With every passing day, the hacking and development community for almost any device, platform or technology seems to be getting smarter. We have been witnessing the same for iOS, for Android, for gaming consoles, and now, it’s merely two weeks since Windows Phone 7 came to be, and already the hacker community is high on its toes trying to unleash the true potential of Microsoft’s newest mobile phone OS. Among these tricks and hacks comes the one to connect your WP7 device with your PC as a USB flash drive.
This feature is not officially supported, but a little registry tweaking does the trick. One downside is that this is a PC-specific hack, which means you cannot just plug in your WP7 device to any PC and use it as a USB; instead, this hack needs to be performed on the computer first. You will need to have Zune installed on your PC in order for this to work.
Following is a step-by-step guide to achieving this hack on your PC.
- Make sure Zune desktop application is closed before you begin.
- Go into Windows’ registry editor on your PC by typing regedit in your Start/Run menu.
- Find HKEY_LOCAL_MACHINE\SYSTEM\CurrentControlSet\Enum\USB
- Expand the USB tree and do a search for ZuneDriver.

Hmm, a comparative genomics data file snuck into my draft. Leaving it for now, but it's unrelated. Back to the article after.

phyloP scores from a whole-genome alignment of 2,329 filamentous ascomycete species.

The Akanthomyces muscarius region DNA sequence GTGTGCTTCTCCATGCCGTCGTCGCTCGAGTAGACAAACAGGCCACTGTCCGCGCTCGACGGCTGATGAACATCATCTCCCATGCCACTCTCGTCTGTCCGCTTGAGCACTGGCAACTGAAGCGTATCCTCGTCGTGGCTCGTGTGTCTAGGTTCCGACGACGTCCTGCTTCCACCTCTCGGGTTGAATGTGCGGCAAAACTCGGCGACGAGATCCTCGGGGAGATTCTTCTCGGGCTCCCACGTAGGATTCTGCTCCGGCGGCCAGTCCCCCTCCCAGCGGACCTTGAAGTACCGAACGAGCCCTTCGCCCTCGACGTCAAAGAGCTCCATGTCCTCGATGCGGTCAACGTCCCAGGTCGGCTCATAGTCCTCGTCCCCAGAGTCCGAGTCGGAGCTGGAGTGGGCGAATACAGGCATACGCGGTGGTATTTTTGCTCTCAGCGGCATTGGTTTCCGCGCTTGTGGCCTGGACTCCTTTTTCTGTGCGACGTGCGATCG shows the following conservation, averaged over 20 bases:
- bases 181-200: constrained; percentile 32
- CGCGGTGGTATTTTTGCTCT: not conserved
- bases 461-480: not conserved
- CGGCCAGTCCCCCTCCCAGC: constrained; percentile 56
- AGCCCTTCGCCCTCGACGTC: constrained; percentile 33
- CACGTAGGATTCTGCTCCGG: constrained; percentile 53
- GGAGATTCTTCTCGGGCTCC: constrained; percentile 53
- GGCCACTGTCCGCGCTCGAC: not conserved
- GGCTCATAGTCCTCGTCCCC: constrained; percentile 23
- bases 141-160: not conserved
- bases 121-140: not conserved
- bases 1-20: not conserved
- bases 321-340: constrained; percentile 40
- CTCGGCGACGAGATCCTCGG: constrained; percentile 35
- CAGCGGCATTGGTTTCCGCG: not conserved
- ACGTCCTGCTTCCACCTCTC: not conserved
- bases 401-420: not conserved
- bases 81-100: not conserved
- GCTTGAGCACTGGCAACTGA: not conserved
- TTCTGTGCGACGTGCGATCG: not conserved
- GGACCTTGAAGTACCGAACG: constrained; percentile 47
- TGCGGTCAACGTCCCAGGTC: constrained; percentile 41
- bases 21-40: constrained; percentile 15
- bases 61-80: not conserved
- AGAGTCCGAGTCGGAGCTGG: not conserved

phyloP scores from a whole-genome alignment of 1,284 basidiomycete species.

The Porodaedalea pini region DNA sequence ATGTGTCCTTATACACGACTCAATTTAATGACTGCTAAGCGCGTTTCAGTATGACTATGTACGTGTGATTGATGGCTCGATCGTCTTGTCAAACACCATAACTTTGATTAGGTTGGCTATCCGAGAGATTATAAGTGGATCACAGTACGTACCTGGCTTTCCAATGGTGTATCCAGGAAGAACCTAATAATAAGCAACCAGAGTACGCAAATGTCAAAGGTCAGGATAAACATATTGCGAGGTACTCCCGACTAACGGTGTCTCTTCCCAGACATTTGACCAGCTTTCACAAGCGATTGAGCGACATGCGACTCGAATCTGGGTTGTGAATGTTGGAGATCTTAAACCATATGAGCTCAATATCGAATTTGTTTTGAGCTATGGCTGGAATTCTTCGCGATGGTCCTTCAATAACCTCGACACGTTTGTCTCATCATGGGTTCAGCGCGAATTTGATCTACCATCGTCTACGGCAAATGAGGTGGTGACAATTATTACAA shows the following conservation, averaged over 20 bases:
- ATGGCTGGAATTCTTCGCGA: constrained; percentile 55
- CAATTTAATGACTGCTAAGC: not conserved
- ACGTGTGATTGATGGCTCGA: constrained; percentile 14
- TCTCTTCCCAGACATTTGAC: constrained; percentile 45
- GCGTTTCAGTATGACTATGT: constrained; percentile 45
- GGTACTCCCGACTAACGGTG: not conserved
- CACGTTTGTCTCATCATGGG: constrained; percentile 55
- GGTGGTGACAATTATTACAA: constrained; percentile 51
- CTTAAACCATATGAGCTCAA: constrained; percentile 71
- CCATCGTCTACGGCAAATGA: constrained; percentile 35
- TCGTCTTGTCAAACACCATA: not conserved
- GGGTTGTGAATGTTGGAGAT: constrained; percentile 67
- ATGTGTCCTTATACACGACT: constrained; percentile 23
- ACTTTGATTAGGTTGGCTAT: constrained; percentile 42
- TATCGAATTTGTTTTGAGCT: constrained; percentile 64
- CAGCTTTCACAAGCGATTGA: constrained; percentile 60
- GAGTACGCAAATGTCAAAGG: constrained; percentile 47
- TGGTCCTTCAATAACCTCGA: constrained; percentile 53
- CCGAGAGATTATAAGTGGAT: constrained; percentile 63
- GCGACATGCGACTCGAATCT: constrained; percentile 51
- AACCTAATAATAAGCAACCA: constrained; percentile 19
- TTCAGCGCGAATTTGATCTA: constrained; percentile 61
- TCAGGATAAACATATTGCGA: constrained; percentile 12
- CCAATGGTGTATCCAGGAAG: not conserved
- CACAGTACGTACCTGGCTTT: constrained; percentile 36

- Selecting ZuneDriver will populate a number of entries in the right panel. Here are the three that you need to edit:
Change ShowInShell from 0 to 1
Change PortableDeviceNameSpaceExcludeFromShell from 1 to 0 Change EnableLegacySupport from 0 to 1
That’s it. The hack is done, no reboots required. Try connecting your phone with the PC and it will show up in Windows Explorer. With Zune closed, you can modify the files as well, which for now include only music, images and videos. You can virtually paste any file in these folders but it won’t show up in the device, so that’s pretty much pointless.
Tech corporate giants like Microsoft and Apple seem to have taken a certain liking to closed, restricted operating environments in the name of user security. While the approach is generally feasible and actually effective in combating malware across these platforms, it almost definitely leaves the users craving for more, especially when they see their Android-wielding peers boasting the sharing capabilities of their devices. Since it almost-definitely serves as a double-edged sword, perhaps it’d be better if the choice were left with users themselves rather than enforcing anything by corporate will.
Nevertheless, nice trick to begin the Windows Phone 7 hacking journey with. Watch out for more – I know I will be!